Part of the Cyber Maturity series of articles, this section focuses on the Network Security.
Quoting the 10 Steps to Cyber Security Guidance Sheets:
Connecting to untrusted networks (such as the Internet) exposes corporate networks to attacks that seek to compromise the confidentiality, integrity and availability of Information and Communications Technologies (ICT) and the information they store and process. This can be prevented by developing policies and risk management approaches to protect corporate networks by applying security controls that are commensurate with the risks that have been identified and the organisation’s risk appetite.
The specific recommendations are:
- Police the network perimeter
- Install firewalls
- Prevent malicious content (see also Step 6 – Malware Prevention)
- Protect the internal network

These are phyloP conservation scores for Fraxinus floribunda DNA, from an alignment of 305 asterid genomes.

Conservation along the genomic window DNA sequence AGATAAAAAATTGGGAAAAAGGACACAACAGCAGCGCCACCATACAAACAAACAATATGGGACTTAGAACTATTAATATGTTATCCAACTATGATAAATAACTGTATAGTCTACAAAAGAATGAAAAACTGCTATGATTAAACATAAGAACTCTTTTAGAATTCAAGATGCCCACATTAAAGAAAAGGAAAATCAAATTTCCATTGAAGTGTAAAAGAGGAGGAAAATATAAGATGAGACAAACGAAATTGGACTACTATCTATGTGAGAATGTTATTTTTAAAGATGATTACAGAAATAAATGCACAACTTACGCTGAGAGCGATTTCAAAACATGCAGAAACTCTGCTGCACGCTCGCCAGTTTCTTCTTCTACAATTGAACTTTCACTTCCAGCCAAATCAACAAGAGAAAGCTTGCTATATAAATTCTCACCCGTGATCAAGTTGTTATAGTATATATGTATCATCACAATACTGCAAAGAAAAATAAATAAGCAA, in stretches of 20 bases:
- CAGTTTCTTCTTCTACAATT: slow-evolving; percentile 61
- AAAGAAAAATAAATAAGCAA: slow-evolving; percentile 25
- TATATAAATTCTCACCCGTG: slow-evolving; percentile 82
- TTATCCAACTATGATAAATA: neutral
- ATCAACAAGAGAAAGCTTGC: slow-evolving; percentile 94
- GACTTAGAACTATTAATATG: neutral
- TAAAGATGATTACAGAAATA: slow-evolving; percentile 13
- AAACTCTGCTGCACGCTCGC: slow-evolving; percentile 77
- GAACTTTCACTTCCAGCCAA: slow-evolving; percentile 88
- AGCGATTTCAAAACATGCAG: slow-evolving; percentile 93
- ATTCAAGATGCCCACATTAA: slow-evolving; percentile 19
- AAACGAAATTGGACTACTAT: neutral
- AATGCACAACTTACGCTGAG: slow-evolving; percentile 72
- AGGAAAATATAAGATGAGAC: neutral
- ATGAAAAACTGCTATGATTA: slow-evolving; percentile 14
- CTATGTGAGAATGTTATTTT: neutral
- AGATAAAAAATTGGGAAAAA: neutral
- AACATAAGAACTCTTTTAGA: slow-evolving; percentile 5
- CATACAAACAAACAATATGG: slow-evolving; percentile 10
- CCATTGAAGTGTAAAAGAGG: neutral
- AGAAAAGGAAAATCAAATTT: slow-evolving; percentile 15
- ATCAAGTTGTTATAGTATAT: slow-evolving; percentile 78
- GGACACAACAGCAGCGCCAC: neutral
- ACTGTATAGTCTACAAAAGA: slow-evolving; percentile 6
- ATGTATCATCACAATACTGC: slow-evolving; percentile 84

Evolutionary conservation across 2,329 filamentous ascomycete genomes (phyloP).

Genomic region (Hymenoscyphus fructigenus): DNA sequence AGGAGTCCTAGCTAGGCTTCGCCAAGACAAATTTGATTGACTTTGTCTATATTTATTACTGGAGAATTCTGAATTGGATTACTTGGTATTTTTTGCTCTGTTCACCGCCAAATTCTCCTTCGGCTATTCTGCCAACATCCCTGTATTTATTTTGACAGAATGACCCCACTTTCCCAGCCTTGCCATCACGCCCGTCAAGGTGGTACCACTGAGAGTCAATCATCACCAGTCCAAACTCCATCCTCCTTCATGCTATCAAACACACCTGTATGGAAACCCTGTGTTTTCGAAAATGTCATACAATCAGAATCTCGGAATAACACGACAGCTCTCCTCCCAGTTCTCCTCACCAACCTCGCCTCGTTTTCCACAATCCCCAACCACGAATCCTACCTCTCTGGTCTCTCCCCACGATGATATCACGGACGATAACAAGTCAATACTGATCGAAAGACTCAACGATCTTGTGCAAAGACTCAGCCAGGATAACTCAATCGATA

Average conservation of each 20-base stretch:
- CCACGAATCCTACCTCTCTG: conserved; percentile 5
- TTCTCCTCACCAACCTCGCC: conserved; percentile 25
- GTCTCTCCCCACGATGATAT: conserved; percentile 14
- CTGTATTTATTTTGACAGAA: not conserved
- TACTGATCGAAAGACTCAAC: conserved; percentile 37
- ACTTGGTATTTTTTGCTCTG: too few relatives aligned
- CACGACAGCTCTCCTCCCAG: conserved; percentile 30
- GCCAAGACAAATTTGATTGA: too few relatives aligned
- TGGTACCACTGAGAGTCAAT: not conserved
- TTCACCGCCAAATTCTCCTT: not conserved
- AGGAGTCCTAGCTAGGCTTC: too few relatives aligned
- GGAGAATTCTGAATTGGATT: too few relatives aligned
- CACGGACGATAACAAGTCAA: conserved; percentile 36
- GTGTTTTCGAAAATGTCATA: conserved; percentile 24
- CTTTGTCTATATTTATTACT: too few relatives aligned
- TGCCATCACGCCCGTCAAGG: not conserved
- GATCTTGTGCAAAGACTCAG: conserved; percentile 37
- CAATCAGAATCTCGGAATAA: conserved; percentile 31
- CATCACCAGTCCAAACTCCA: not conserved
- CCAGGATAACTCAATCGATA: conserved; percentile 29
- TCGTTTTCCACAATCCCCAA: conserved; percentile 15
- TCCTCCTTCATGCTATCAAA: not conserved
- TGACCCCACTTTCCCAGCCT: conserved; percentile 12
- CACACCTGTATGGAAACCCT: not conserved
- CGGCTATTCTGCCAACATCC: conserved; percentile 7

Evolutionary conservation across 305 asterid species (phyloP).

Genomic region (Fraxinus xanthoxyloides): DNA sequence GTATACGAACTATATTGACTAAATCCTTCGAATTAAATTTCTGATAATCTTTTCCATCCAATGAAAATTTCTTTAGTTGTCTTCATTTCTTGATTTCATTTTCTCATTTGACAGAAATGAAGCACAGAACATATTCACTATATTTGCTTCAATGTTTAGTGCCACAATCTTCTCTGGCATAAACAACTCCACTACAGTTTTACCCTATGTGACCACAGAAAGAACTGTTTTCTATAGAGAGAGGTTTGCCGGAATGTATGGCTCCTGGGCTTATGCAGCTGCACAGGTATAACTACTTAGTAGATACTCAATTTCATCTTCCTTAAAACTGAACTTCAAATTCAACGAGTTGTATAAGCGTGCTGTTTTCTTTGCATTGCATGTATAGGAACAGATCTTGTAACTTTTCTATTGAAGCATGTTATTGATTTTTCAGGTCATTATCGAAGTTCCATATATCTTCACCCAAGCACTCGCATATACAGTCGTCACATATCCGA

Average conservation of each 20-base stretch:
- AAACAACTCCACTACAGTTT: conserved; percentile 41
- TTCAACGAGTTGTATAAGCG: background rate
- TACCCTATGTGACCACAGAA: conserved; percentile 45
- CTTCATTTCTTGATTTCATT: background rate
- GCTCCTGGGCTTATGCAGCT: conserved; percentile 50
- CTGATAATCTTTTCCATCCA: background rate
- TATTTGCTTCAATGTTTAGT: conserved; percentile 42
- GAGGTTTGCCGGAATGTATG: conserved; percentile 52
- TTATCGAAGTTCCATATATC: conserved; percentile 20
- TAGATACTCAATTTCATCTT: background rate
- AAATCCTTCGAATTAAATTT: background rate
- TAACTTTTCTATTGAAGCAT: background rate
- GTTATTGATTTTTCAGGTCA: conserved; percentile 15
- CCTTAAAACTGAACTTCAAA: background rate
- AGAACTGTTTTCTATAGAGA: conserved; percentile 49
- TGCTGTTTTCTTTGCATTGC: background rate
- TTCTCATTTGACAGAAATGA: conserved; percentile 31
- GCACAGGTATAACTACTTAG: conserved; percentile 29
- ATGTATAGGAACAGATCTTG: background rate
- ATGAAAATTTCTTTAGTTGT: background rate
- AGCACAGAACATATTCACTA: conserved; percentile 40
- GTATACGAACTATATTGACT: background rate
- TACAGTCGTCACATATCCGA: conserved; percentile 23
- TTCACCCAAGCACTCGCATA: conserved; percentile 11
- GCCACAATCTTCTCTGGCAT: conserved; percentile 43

- Segregate network assets
- Secure wireless devices
- Protect internal Internet Protocol (IP) addresses
- Enable secure administration
- Configure the exception handling processes
- Monitor the network (see also Step 8 – Monitoring)
- Assurance processes
What are your experiences in this area? How are you managing these controls?
Please share with the community in the comments area below.
- CESG Good Practice Guide No. 35 (GPG35), Protecting an Internal ICT Network
- Secure Network Engineering and Boundary Defense from SANS
Where is good practice referenced? Please let the community know in the comments area below.
The pages referenced in this series of blog articles are derived from the 10 Steps to Cyber Security Guidance Sheets published by BIS and GCHQ in this press release.
The documents are Crown Copyright and used here with permission under the government open license.